“Private investors don’t want to be involved in SAS”
Norwegian Air Shuttle, cast off by SAS as a tiny carrier in 2002, has surprised everyone not only by surviving but now threatening to bury its former master. The two airlines are opposites in many ways – their balance sheets, the age of their fleets, their share prices, and now, it seems, their contrasting futures.
In a Reuters feature about Norwegian CEO Bjørn Kjos, 66, he criticises the SAS rescue plan. “It doesn’t make sense that taxpayer money is being used for this,” he says. “It should be food for thought that private investors don’t want to be involved in SAS. If private money is reluctant to invest, then why should states?”
Another contrast between the two airlines is cost control. Norwegian’s unit cost measured by operating cost per available seat kilometre is about $0.08 compared with about $0.12 for SAS, while personnel expenditure is just 16% of its revenue versus 30% for SAS. SAS CEO Rickard Gustafson earned SEK 9.2 million ($1.37 million) in 2011 plus another SEK 2.7 million in pension premium. This, Reuters points out, is more than the combined salaries of the top seven executives at Norwegian. However, Kjos controls 27% of Norwegian through an investment entity and therefore takes much more than his basic salary in the form of dividends.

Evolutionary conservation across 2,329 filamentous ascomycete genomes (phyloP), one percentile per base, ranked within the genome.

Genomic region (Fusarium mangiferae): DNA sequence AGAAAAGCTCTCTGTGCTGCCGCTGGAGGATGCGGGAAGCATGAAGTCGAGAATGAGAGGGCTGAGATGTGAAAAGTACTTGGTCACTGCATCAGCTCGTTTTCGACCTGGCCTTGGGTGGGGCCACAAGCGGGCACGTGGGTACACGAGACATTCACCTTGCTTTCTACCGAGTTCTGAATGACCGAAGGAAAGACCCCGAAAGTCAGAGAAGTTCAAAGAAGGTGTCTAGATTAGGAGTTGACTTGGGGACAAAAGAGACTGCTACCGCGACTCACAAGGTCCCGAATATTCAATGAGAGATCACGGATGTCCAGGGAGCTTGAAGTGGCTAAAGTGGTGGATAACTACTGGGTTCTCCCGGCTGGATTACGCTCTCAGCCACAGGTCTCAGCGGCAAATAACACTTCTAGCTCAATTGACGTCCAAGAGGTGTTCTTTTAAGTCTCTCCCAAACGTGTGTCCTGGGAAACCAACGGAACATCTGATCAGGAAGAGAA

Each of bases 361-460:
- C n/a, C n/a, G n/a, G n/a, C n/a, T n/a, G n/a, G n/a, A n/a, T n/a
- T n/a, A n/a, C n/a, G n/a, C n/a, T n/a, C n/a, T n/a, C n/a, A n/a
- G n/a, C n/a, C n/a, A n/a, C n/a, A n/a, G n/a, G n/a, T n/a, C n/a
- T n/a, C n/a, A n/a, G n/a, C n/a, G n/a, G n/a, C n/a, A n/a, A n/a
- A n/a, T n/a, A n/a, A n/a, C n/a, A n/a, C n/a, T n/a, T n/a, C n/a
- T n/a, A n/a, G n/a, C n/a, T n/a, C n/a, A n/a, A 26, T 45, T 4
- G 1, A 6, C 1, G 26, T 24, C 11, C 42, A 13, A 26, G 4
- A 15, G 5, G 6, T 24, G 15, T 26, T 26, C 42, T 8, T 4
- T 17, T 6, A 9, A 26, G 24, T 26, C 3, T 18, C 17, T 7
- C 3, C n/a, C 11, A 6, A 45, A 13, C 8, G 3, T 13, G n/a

[photo courtesy Norwegian]